No, there will not be another Stephen Curry in the 2016 NBA Draft.

Or the 2017 NBA Draft. Or likely in 2018, or 2019, or 2020, or maybe ever.

Let's just dispense of that thought before we even start.

Curry is a unicorn, a mythical, seemingly inhuman being who was placed on this earth to hit jump shots from previously impossible distances at formerly unreachable percentages. Though paradigms are shifting and basketball as a whole is becoming a more perimeter-oriented game, if we haven't seen anything like Curry in the almost 70 years the NBA has been around, it's hard to buy into the idea of another one just popping up any time soon.

Yet, it won't stop people from making the Curry comparisons when discussing the 2016 NBA Draft. They say "so-and-so can be the next Curry." Or, "that's what Curry was dismissed for when he entered the draft and look at him now!"

It's not just the general population doing it, either. Look at Oscar Robertson comparing Buddy Hield to Curry (favorably, I might add!). Or check out John Calipari invoking the Curry name when discussing his former player, Jamal Murray. Now, these two aren't the most sterling sources. Calipari is obviously biased having coached Murray, and Robertson has thrown enough egg on his face this season when discussing the Warriors that it's hard to see where the chicken ends and the skin on his face begins. But these people are newsmakers, and when they say something it becomes a story. And when it becomes a story, it begins to spread like wildfire to fans who hope the best for the players their team may pick in the upcoming draft.

Obviously, Curry is on the tip of everyone's tongue right now as he vies for his second consecutive NBA championship on the heels of his second consecutive MVP. But it's unfair to bring him into the equation with any current NBA Draft prospect just simply due to the incongruous nature of his once-in-a-gernation, if not once-in-a-lifetime skill set, not to mention his background and work ethic. There are a couple of immutable truths about Curry's past that make him incomparable to any other player.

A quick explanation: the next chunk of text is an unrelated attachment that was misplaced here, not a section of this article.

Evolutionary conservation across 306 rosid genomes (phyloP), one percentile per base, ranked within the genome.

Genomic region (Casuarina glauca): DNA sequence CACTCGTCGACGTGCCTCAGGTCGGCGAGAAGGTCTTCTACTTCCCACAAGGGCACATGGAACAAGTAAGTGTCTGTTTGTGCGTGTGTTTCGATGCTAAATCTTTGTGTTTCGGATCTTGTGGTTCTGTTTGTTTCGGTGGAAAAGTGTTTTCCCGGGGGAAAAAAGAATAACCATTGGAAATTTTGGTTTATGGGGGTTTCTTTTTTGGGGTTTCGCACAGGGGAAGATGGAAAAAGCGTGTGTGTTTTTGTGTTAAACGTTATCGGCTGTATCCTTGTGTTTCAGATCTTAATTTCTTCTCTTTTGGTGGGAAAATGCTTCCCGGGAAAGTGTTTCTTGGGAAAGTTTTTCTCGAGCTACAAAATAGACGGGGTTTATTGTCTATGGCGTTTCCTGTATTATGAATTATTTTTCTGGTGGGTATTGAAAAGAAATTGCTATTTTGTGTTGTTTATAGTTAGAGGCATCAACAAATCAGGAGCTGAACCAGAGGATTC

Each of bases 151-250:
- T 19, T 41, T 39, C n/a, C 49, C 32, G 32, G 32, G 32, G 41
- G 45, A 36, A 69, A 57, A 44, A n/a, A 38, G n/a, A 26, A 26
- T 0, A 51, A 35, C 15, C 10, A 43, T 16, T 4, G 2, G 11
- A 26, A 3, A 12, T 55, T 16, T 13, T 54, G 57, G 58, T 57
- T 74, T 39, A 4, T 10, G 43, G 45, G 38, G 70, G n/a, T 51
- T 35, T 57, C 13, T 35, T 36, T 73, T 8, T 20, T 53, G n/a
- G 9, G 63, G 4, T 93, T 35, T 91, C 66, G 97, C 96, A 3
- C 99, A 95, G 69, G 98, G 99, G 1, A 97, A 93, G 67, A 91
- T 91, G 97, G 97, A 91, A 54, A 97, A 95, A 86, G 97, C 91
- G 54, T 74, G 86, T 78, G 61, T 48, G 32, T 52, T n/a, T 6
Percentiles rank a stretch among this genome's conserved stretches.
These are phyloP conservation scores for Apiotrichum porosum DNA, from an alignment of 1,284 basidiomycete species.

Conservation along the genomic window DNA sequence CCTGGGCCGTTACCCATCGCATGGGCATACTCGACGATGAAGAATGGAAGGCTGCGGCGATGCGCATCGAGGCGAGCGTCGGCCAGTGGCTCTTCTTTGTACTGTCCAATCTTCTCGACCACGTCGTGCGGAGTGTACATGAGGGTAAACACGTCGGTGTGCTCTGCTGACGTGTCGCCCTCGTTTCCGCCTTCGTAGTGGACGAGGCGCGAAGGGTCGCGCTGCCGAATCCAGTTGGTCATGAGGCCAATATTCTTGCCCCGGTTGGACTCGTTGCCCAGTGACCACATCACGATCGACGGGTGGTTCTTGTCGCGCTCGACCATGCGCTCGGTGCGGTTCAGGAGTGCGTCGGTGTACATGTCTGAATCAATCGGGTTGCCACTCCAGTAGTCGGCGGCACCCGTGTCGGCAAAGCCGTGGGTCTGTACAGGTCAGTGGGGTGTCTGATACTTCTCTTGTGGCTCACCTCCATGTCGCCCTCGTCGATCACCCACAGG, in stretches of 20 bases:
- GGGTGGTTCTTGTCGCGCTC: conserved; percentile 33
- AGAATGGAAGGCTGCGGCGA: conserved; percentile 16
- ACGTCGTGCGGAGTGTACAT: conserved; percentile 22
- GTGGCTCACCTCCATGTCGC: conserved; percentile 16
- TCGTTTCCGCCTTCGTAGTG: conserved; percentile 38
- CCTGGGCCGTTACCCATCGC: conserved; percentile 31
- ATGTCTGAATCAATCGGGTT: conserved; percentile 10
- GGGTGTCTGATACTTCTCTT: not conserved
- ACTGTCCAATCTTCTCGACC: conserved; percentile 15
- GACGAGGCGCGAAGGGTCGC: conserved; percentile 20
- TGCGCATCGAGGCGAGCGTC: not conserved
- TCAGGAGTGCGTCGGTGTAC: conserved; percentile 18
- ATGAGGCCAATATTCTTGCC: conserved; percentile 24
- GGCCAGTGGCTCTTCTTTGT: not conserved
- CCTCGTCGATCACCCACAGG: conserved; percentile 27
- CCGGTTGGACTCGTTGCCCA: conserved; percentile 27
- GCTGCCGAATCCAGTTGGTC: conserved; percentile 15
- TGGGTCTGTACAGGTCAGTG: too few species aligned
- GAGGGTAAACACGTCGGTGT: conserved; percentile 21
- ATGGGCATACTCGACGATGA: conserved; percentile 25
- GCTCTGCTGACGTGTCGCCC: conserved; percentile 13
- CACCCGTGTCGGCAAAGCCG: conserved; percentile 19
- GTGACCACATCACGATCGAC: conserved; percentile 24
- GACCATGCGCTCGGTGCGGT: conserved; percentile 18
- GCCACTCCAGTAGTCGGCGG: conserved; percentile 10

1. Curry is not the everyman that people want to make him out to be

This idea clearly came from his days at Davidson, where people were shocked to see this skinny kid dominating the competition with his smooth shooting stroke and lack of conscience from deep. We've heard a million times how he doesn't look like your typical NBA superstar, which makes him more relatable. Plus, he genuinely seems like an approachable and personable athlete in a time where superstars seem to be so different from the rest of the crowd. But here's the thing about that: is the son of a former NBA player really all that much of an everyman?

Shooting a basketball is part genetics and part hard work. We'll get to the hard work portion in the next section, but having the genes of one of the best shooters in NBA history isn't exactly a regular place to start. Obviously the talent Curry was given has played a big role, as there is something innate about the way he shoots and plays. Steve Kerr talked about this at length in an article from the Wall Street Journal back in 2014.

"He happens to have maybe the best hand-eye coordination of anyone in the world," said Warriors coach Steve Kerr, the NBA's all-time leader in career three-point percentage.


But the NBA isn't full of Curry clones-at least not yet-because Curry's shot is also innate. "To try to shoot like Steph may make sense from a technical standpoint," Kerr said, "but it's kind of like saying I'd like to jump like Scottie Pippen."

But being the son of an NBA player helps in other ways, too. Particularly, being so immersed in the NBA game from a young age helps to grow your basketball sense in a way that, frankly, many don't get the opportunity to do. That sense shows not only in the way he runs off screens or subtly gravitates to open space, and certainly in the way he shoots the basketball, but also in the way that he creatively sees the floor seemingly unlike anyone else in the league.

This wasn't something that he developed at the NBA level, either. His innate ability to stretch the floor and create looks for teammates has been unparalleled even since his days under Bob McKillop at Davidson. According to, Curry was the only NCAA player over the last 22 years to average 28 points and five assists while making at least 100 3s at a rate of 38 percent or better.

Even if not everyone bought into it all translating to the NBA at the time -- and there were legitimate reasons for concern -- he was an outlier in terms of possessing that combination of skills at a high level. The ability to make plays through his passing keeps defenses honest in terms of doubling him, and the ability to hit shots from 30 feet away, often off the dribble, stretches defenses, which in turn creates highly unique passing lanes, to the point that it makes him basically impossible to defend, both on and off the ball.